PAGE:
Special Education: NOT the Resource Room, the Classroom in the Trailer, or the Special School Across Town

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Does my daughter, who has an IEP, have to be served by resource classes or can she be totally in mainstream classrooms?

“Special education” under IDEA is not a place or placement or a pre-packaged program. Special education is a “service for children rather than a place where such children are sent.”

Special education is not the resource room, the classroom in the trailer, or the special school across town.

The IDEA includes a “least restrictive environment” (LRE) requirement.

LRE Requirement in IDEA

Special education services should be delivered in regular education classes (not special classes, separate schooling, or other removal from the regular ed environment) except “when the nature or severity of the disability of the child is such that education in regular classes with the use of supplementary aids and services cannot be achieved satisfactorily.”

20 U. S. C. § 1412(a)(5) – See page 72 in Wrightslaw: Special Education Law or Chapter 10 – Placement in Wrightslaw: All About IEPs.

If the IEP of a student with a disability can be implemented satisfactorily with the provision of supplementary aids and services in the regular classroom in the school the student would attend if not disabled, that placement is the LRE placement for that student.

The “I” in IEP

When school personnel view special education as a “place,” they often fail to evaluate the child’s unique needs and how the school can meet these needs.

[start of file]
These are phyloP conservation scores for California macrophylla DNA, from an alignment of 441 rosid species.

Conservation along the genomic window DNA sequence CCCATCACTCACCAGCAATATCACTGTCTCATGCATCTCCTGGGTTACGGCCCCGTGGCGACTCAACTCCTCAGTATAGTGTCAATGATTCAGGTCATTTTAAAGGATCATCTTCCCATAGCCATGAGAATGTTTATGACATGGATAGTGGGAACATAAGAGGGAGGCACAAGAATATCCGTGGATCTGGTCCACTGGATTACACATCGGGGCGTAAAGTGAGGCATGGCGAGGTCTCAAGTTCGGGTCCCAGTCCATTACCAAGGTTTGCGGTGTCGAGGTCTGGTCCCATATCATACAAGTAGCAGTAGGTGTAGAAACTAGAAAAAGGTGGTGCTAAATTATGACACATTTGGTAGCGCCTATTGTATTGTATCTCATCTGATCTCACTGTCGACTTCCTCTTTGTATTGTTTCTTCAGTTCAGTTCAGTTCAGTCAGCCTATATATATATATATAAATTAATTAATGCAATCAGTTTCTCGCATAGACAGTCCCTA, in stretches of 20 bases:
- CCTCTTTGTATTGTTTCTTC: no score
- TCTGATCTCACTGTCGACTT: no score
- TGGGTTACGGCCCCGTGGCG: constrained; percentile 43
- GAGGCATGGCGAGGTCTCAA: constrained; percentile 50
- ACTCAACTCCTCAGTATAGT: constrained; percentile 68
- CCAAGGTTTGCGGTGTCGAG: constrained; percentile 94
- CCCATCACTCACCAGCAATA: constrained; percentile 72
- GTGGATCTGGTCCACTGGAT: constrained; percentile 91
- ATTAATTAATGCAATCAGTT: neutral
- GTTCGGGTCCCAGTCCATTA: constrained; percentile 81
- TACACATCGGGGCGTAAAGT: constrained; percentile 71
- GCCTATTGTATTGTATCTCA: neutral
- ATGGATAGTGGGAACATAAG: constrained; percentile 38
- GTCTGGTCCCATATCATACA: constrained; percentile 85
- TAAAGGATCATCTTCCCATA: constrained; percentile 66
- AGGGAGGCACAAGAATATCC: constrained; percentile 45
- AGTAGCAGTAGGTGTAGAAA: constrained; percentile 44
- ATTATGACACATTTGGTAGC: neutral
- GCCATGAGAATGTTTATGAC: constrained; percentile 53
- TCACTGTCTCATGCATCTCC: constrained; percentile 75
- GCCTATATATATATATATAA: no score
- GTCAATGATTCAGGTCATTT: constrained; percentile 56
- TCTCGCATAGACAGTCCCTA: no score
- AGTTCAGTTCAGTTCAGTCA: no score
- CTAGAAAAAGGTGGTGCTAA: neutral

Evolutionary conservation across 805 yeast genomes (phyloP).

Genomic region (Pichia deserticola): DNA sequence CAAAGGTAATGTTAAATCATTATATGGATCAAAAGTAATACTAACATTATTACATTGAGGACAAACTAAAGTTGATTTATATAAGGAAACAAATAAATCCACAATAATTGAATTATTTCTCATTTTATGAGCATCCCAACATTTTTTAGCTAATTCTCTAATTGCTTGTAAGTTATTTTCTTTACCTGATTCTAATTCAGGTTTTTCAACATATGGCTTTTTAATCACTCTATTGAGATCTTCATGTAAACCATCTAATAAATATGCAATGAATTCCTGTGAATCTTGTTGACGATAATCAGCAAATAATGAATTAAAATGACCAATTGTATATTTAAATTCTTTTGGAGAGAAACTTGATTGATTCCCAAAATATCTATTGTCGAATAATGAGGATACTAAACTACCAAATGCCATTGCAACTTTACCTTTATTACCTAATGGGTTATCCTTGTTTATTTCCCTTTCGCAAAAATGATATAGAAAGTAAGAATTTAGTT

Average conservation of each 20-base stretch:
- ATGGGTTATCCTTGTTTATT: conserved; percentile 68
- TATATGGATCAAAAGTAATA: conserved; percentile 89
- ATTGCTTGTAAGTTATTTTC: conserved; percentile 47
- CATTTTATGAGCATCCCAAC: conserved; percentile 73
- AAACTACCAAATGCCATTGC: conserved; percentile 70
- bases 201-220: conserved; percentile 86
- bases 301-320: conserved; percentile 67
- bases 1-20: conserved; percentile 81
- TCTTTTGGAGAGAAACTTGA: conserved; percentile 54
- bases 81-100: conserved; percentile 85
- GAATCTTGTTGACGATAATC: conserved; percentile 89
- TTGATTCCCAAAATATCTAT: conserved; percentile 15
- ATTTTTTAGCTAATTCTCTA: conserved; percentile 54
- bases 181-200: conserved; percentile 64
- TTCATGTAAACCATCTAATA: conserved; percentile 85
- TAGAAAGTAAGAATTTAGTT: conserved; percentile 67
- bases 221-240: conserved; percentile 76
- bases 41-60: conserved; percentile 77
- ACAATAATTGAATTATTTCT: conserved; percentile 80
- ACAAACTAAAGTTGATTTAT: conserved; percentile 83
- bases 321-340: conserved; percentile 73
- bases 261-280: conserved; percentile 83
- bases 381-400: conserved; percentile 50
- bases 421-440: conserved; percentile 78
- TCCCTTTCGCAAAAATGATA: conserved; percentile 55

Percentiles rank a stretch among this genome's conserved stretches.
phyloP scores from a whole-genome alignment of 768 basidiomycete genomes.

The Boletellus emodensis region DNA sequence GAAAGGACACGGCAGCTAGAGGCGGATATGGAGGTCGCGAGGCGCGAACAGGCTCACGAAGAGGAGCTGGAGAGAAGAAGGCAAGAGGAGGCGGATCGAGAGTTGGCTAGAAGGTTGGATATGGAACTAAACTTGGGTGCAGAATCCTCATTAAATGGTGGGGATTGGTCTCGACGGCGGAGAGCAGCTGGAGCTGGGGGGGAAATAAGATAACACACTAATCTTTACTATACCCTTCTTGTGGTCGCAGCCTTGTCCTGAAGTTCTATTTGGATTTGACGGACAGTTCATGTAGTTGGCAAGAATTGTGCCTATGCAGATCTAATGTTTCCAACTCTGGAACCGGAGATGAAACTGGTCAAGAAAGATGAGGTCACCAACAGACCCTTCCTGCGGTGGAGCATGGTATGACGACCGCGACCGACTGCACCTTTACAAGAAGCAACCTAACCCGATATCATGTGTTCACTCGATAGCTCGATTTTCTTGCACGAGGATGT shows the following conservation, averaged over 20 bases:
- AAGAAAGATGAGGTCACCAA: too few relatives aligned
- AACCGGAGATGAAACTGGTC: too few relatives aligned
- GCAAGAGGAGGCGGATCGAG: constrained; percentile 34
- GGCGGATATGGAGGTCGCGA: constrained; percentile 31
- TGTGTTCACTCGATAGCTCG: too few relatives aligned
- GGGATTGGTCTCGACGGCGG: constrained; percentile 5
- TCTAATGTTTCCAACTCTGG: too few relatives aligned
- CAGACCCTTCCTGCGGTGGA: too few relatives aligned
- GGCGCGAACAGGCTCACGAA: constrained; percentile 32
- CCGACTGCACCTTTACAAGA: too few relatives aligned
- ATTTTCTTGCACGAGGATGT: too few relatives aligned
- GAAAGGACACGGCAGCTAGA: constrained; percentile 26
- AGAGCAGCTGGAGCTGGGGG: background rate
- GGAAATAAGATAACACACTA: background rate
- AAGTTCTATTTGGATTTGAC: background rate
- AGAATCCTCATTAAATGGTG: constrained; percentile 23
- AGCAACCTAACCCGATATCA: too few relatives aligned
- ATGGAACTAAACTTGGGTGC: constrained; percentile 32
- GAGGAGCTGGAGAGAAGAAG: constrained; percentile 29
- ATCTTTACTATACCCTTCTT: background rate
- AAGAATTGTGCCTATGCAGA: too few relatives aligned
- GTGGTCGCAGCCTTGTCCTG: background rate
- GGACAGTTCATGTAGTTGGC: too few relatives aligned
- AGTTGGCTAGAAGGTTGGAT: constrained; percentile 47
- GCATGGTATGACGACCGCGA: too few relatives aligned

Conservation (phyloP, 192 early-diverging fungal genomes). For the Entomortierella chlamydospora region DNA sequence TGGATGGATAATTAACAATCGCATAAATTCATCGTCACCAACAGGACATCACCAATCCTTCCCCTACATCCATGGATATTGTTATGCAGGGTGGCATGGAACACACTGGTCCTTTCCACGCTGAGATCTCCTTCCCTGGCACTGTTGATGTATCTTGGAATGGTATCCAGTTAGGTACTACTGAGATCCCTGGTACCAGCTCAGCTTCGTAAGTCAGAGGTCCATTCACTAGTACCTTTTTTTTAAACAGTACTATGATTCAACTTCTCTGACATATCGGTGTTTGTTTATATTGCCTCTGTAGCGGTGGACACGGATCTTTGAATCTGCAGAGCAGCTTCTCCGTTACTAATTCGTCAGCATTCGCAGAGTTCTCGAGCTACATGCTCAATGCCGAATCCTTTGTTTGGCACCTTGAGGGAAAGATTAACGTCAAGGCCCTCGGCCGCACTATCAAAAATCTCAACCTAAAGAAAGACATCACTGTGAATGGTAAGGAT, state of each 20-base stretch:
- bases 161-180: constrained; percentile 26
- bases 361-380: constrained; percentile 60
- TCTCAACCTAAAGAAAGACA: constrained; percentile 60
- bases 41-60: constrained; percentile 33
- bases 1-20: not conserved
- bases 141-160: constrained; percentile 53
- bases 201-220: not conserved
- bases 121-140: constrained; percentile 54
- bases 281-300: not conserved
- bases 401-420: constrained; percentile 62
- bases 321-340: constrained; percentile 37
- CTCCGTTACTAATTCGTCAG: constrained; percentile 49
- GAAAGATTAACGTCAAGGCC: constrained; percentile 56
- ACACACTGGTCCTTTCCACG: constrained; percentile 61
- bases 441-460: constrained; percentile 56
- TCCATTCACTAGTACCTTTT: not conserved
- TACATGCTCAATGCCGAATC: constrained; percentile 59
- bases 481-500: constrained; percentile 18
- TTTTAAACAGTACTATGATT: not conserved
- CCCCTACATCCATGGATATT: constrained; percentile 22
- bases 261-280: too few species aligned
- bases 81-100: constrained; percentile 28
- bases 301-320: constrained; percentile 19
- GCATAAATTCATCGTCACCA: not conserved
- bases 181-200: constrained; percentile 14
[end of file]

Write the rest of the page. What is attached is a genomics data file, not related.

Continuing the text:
That’s the “I” in IEP. “What we have available” usually refers to one-size-fits-all programs that are not individualized to meet a child’s unique needs.

And remember, parents are members of any team that develops the IEP and decides on placement. IDEA Section 1414(e) requires that the school “…ensure that the parents of each child with a disability are members of any group that makes decision on the educational placement of their child.”

Read Parent Involvement in Placement Decisions at https://www.wrightslaw.com/blog/?p=394

More about Inclusion, LRE, and Mainstreaming at https://www.wrightslaw.com/info/lre.index.htm


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Joanne

I moved to a district where the school doesn’t practice any kind of pull-out. The special ed teachers do only either self-contained or pop into an inclusion class for 2 hours a week. I was told that my dyslexic son now only gets 2 hours a week with a qualified special ed teacher and isn’t going to have any of the small classroom individualized learning he had in the resource room because he “isn’t severely retarded or non-verbal autistic.”

It infuriates me. Inclusion has its place. Self contained classes have a place. Moving to only either one or the other is just a way to not hire as many special ed teachers and drastically cuts the help and resources kids like mine get.

Morning